There are ties here to some bands that I have recently reviewed so seems fair enough that Heretoir land up in my review pile. Morrok from Anomalie used to be in them as well as members past and present from Agrypnie. Their drummer used to be in Fäulnis and Eklatanz who seems to be the main motivator and founding member behind the group has helped out Australian act Germ on the live front. That’s some pedigree right there and despite never really investigating these Germans before, now seems the perfect place to start. The Circle is not an album for the casual listener, it has many parts to it and runs at a dense 66 minute playing time. It’s an album of both light and dark and moves between simpler passages of expressive post rock to parts of battering atmospheric darkness. There’s stacks to explore within and facets of this album that I found myself liking immensely and others that I was not quite so keen on. A circle is well rounded and after several plays I got this impression to a large extent but perhaps I could have done with a smaller circumference as I did find this could have definitely done with being cut down to size a bit.
We enter at ‘Alpha’ with familiar gentle atmospheric guitar strains spreading post-rock joy like sunbeams across the musical canvas. The musical weight fully drops in with ‘The White’ and like it suggests it is not a dark track and the impression I have both musically and vocally is like a cross between Novembre and Alcest, it’s no surprise to discover that Neige does add some guest vocals within the album. The band coast on in places, seemingly in no hurry, twisting through progressive sections and allowing the instrumental parts to swagger and breathe away. There’s both drive and emotion the latter being expressed in some patches of clean whiny sounding parts which just really aren’t to my taste, luckily there are plenty of more beefy roars to raise the levels up. Those that like music to leave them gazing a thousand yards into the distance will have plenty of opportunity here. Sometimes though I find attention wandering and it’s akin to treading water, waiting for a wave to batter me back towards land. Tracks such as ‘Golden Dust’ have just this effect and are just a bit too overly “nice” (there I’ve said it) for my tastes. I guess it comes with the territory with an album that narratively “deals with existence, self-reflection, fears and dreams – life in all its facets” though. Rich though it is and no doubt appealing to a large section of the group’s fan-base things are weighed down with too much in the way of self-indulgence and the mid-section of the album really goes nowhere fast.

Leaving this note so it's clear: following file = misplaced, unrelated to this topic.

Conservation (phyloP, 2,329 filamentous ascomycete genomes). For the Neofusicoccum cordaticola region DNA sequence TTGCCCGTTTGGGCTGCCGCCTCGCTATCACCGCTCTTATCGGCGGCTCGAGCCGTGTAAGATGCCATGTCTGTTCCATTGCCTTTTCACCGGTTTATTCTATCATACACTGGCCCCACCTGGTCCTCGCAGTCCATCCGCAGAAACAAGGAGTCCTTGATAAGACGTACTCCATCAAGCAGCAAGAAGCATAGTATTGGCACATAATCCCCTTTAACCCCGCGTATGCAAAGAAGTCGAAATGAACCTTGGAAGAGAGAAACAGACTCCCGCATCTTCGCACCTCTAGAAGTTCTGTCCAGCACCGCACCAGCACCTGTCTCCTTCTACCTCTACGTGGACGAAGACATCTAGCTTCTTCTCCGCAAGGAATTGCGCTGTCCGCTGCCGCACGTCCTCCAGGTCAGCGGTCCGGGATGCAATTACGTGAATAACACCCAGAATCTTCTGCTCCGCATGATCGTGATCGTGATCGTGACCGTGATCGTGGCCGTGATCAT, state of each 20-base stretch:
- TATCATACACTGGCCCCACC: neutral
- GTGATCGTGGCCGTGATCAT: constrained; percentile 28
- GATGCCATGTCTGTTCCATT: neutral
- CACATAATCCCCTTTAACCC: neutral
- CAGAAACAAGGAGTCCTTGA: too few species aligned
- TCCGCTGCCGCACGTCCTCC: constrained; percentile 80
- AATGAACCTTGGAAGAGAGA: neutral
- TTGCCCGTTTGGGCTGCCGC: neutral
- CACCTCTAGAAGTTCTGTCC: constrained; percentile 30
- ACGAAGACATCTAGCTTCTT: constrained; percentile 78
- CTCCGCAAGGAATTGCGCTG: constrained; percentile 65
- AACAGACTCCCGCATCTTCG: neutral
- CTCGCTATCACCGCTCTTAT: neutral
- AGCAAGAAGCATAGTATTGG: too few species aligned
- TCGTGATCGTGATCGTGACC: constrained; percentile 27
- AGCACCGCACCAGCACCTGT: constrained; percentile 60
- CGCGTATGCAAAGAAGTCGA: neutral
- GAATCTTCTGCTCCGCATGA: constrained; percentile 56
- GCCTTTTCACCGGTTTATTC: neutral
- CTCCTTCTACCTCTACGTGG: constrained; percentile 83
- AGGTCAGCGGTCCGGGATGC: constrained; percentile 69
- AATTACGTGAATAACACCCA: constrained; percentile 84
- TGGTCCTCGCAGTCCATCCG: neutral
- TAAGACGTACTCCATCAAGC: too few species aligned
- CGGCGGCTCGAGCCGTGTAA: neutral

Perseverance is however ultimately rewarding as elements of atmospheric doom start to seep in and there’s some solid weltering drumming snapping out of lethargy. Guitars unravel with weeping textures that would give Katatonia and October Tide a serious run for their money and there’s a definite feeling that things are picking up and gearing towards an invigorating finale. That they do too as the last couple of tracks are gargantuan and deliver everything I could have possibly asked for. The clamour of ‘Fading With The Grey’ and the guitar work harks back to older My Dying Bride and everything around it hones in with anger and urgency. Having unleashed the full restraint of what they are capable the effect invokes a maelstrom of head-banging action. Although both it and final number ‘The Circle (Omega)’
have their fair share of atmospheric interludes they are pitched precisely and perfectly. The only real downside to this is I was left wondering just how brilliant the whole album would have been if it had all been as focused as this.
(7.5/10 Pete Woods)